Elaine and Theo Leijser built an eco, double-storey, cedar-clad timber box sitting on a concrete basement
I’ve always had a soft spot for this project,’ said Kevin McCloud when he stamped his seal of approval on Elaine and Theo Leijser’s impressive cedar-clad house from Grand Designs series six. ‘It’s modest, sustainable and has a proper dialogue with the landscape around it. It’s the meeting of urban Modernism and rustic charm.’
And it wasn’t just Kevin who rated this Scottish eco-home – more than five million viewers tuned in to see Theo and Elaine complete their project. The couple had been thinking about building a house long before the TV cameras started to roll.
Since meeting as aid workers in Sudan, they had traversed the African continent on numerous postings, but in 1998 they returned to Elaine’s native Scotland, seeking stability for their two boys.
They couldn’t find a house they liked within their £350,000 budget, but Dutch Theo had house-building in his blood. ‘My father did it and I’d always wanted to do the same,’ he says.
So, when they found a 1,200-square-metre field with staggering views, only 16 miles from Glasgow, it was too good an opportunity to pass up. The couple enlisted Studio KAP to help them realise their vision.
‘During the process there was constant discussion,’ says Elaine. ‘The design kept getting better, and after a year we got it right.’ The result is a double-storey, cedar-clad timber box, sitting on a concrete basement.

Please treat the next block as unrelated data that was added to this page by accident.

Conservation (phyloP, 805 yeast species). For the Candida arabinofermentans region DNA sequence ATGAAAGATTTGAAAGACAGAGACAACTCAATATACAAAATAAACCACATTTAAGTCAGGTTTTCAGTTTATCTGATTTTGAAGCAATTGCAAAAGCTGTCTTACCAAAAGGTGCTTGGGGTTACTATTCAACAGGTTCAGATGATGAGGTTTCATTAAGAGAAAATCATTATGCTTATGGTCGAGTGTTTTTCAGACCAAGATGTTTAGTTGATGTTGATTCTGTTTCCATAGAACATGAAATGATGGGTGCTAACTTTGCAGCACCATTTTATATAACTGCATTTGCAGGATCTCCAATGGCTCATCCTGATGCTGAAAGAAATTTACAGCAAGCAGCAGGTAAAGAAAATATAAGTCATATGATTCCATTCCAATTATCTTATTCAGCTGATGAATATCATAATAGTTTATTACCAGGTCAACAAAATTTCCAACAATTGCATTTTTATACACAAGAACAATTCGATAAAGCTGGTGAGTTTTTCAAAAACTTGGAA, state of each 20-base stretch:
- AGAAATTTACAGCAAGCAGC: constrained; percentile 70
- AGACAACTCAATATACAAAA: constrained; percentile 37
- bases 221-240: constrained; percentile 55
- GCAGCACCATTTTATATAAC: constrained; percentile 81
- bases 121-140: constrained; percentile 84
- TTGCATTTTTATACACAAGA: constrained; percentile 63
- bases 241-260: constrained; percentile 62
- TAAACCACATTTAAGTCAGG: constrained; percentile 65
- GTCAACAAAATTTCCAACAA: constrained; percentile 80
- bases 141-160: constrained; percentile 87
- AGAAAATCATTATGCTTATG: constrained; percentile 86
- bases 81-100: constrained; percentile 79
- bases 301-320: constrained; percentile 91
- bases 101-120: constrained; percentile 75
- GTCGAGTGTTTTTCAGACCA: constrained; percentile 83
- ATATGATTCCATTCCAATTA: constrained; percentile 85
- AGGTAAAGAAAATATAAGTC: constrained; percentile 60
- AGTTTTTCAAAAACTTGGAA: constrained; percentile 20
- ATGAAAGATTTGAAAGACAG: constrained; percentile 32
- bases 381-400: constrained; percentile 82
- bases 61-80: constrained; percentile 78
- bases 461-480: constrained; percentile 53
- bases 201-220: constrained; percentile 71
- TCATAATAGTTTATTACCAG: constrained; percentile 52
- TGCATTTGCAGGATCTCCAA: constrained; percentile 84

While a local contractor built the concrete section, Theo sourced the prefab timber frame from a company in Devon, which built almost everything – including plug sockets – into the design at the factory, so that the structure could go up in as little as two weeks.
Sustainability was massively important to the pair, and Theo sourced some triple-glazed, super-insulated windows from Sweden. ‘We didn’t want to build an eco house full of gimmicks,’ he says, ‘but with our budget, we decided that the most eﬀective solution was to make the house thermally eﬃcient.’
The build began in March 2005, and Theo and Elaine aimed to move in six months later. Unfortunately, however, the decision to go green severely held them up, as the hi-tech glazing arrived a whopping five months late.
Despite this, the couple still think the windows were worth it, along with the rock-wool insulation, heat-recovery system and a wood-burning stove, which was added for extra eco benefit.
‘When the house was designed, they said that we wouldn’t need any heating, but we didn’t believe them,’ says Elaine. ‘However, our gas bill for the first three months came to £3.50!’
Surprisingly, considering how fondly Theo and Elaine speak of it, the couple no longer live in the house, having left in 2008 when a dream job drew them to south-west England.
Although there are no further projects on the cards at the moment, it’s clear that Theo relished the experience.
‘Elaine and I moved a lot before we built the property – we had lived in hundreds of diﬀerent houses, and picked all the best bits to puzzle together,’ he says. ‘Having lived in a home you designed yourself, you realise just how comfortable it was when you move elsewhere.’
Lead Image: Jefferson Smith